●‭ ‬Making data collected by companies’‭ ‬own fact-checking tools available‭ ‬this would empower the efforts aimed at enabling citizens to defend their information and societies‭. ‬A recent study highlights‭ ‬the useful potential of such corporate programs‭, ‬including ChatGPT‭, ‬to improve the efficiency and speed of fact-checking for citizens‭, ‬if we can guarantee the neutrality of information used by such programs and companies‭. ‬

●‭ ‬Rethinking the legal frameworks concerning the threat of AI to the cohesion of societies as a whole‭ ‬it is necessary to have clear rules and guidelines to hold companies accountable when their tools are used for deception‭. ‬Academic consensus seems to support the rapid adaptation of national‭, ‬even European legal frameworks‭, ‬to AI provisions‭, ‬such as those‭ ‬related to copyright or user data protection‭. ‬Meanwhile‭, ‬preventive measures can be adopted in the face of threats posed by the‭ ‬authoritarian use of AI‭.‬

●‭ ‬Expanding the methods used by governmental entities in their strategic communications‭ ‬this approach should be supported by the positive effects of preventive exposure to misinformation‭.‬

●‭ ‬Balancing innovation and safety‭, ‬Such balance is critical to ensure responsible AI development and use in the information sphere‭, ‬thus governments need to develop and implement regulatory frameworks to address potential AI risks and effects on the information environment‭.‬

●‭ ‬Establishing an ethical framework for responsible AI development and use‭ ‬this framework is critical for information environment security‭, ‬which is based on transparency‭, ‬fairness and accountability as‭ ‬the fundamental principles guiding AI development and use in information generation and dissemination‭. ‬Additionally‭, ‬AI systems‭ ‬should be designed to align with human values and rights‭, ‬foster inclusiveness‭, ‬and avoid bias and discrimination‭. ‬Moreover‭, ‬ethical considerations must be an integral part of the AI development lifecycle in the information sphere‭.‬

●‭ ‬Public education as a defence against information deception

educating individuals about AI and its uses in information warfare is critical to building a society capable of overcoming such‭ ‬warfare‭.‬

‭ ‬Cooperative partnerships between stakeholders‭ ‬these partnerships can help counter artificial intelligence-enhanced or‭ -‬generated information warfare‭. ‬Addressing the challenges posed by AI in the information sphere requires cooperation between AI experts‭, ‬policymakers and industry leaders‭, ‬unifying their expertise and perspectives to derive effective solutions‭.‬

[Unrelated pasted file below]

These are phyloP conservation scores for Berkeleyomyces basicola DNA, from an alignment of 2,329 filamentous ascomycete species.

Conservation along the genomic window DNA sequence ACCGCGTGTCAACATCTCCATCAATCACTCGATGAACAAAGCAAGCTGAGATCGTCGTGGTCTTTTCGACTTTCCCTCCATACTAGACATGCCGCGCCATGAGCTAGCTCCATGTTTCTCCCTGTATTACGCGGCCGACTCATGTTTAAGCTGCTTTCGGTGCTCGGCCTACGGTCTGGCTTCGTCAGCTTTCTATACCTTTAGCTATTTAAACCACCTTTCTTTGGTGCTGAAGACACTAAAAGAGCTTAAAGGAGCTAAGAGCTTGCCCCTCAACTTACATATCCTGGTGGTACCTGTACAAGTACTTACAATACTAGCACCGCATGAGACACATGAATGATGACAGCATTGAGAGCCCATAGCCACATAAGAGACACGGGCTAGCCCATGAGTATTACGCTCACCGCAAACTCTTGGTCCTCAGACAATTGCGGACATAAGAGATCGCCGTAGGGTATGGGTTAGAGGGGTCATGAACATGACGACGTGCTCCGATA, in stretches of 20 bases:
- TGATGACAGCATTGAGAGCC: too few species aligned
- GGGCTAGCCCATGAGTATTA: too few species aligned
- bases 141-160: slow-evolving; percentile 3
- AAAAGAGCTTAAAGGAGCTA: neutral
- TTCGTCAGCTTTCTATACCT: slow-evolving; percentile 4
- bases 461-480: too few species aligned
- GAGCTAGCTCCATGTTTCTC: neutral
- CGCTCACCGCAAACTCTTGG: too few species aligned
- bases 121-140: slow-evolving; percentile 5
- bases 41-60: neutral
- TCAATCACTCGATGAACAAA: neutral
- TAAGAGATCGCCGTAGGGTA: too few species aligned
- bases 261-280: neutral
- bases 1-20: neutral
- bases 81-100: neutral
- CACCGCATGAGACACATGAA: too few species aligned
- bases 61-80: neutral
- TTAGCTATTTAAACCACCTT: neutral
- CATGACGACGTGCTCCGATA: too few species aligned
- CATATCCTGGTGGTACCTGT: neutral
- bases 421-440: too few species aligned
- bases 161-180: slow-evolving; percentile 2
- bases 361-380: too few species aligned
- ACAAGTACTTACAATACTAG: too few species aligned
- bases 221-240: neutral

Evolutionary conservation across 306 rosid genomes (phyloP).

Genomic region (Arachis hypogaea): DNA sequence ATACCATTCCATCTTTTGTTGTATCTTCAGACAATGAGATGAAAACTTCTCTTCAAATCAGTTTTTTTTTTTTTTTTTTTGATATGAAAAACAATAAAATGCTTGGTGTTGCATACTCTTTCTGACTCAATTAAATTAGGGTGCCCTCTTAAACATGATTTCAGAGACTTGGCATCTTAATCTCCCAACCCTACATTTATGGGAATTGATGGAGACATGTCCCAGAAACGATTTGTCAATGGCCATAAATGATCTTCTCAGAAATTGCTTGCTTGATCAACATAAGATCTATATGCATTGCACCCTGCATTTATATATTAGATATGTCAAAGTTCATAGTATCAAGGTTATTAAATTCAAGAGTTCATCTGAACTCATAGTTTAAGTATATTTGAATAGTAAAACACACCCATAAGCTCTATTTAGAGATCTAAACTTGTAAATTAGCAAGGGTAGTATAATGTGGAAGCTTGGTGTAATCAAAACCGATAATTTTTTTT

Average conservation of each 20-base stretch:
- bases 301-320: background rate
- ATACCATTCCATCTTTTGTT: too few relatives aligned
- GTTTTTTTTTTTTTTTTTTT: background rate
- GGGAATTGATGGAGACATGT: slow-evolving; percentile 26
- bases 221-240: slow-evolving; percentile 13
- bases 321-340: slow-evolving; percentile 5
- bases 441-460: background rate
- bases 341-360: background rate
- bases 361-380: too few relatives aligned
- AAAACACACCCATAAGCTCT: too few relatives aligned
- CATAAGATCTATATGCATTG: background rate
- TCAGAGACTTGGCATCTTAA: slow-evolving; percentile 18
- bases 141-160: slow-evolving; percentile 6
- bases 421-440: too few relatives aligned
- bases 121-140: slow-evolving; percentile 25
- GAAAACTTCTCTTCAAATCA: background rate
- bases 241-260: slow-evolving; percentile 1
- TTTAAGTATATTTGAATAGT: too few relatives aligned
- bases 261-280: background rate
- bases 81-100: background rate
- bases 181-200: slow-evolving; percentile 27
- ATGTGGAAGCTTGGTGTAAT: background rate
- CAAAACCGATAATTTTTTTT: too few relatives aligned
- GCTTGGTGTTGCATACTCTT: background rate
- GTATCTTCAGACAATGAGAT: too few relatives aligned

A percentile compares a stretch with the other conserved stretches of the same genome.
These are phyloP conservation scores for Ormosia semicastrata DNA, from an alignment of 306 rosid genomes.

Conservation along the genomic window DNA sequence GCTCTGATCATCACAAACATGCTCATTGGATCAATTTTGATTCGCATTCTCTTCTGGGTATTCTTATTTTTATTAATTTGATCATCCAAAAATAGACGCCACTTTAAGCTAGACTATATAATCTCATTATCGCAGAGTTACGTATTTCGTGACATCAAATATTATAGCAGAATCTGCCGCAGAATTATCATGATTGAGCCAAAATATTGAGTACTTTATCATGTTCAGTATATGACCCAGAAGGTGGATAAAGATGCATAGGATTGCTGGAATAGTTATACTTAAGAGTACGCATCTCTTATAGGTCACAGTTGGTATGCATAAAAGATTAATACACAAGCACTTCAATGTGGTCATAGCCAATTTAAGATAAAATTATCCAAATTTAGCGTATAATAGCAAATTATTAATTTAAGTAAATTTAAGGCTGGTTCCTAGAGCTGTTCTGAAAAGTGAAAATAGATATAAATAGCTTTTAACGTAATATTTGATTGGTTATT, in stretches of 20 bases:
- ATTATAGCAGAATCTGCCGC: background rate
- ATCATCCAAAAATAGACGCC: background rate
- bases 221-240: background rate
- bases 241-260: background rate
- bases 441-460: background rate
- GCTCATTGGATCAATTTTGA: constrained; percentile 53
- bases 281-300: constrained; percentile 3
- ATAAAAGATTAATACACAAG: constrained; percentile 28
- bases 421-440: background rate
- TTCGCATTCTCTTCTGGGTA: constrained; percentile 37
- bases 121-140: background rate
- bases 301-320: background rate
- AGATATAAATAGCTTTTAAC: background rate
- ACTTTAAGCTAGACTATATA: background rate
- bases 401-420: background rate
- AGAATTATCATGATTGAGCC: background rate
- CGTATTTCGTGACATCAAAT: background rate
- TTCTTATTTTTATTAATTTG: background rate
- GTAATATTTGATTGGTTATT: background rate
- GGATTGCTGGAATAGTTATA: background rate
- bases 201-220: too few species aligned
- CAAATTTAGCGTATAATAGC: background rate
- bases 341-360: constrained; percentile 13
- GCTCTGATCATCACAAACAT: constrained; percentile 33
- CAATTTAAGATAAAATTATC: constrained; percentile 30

However‭, ‬some challenges hinder the implementation or effectiveness of these proposed solutions‭:‬

First‭: ‬Monopolistic practices‭, ‬as with digital platforms‭, ‬data from user interactions with AI tools remains monopolized by a handful of‭ ‬corporations and governments‭. ‬

Second‭:‬‭ ‬The technical and financial inadequacy of political decision-makers and the scientific community to effectively counter the threats posed by AI in information deception‭.‬

Third‭:‬‭ ‬The geopolitical dimensions that hamper efforts for responsible AI use‭. ‬While calls to establish international centres responsible for monitoring AI developments seem commendable‭, ‬they remain an unrealistic policy for states and alliances‭.‬


Like NATO‭, ‬many blocs are increasingly convinced that AI’s unchecked progress can turn it into a powerful tool for deception and‭ ‬political disruption‭. ‬At a May 2023‭ ‬meeting‭, ‬the G7‭ ‬said it plans to rein in AI and launched‭ ‬“Operation Hiroshima”‭ ‬in the Japanese city to hold ministerial-level discussions on rapidly evolving AI technologies and their effects on the information environment‭. ‬

In the following June‭, ‬United Nations Secretary-General Antonio Guterres said the world must confront the‭ “‬monumental international harm‭” ‬stemming from the spread of hatred and lies online‭.‬

Thus‭, ‬it seems that the modern human information environments will remain threatened by information deception‭, ‬hate speech and artificial intelligence-enhanced disinformation warfare until we find a way to coexist with it or curb its most dangerous effects‭.‬

‮‬‭ ‬By‭: ‬Professor Wael Saleh
‭ (‬Expert at Trends Research‭ & ‬Advisory Center‭)‬

Al Jundi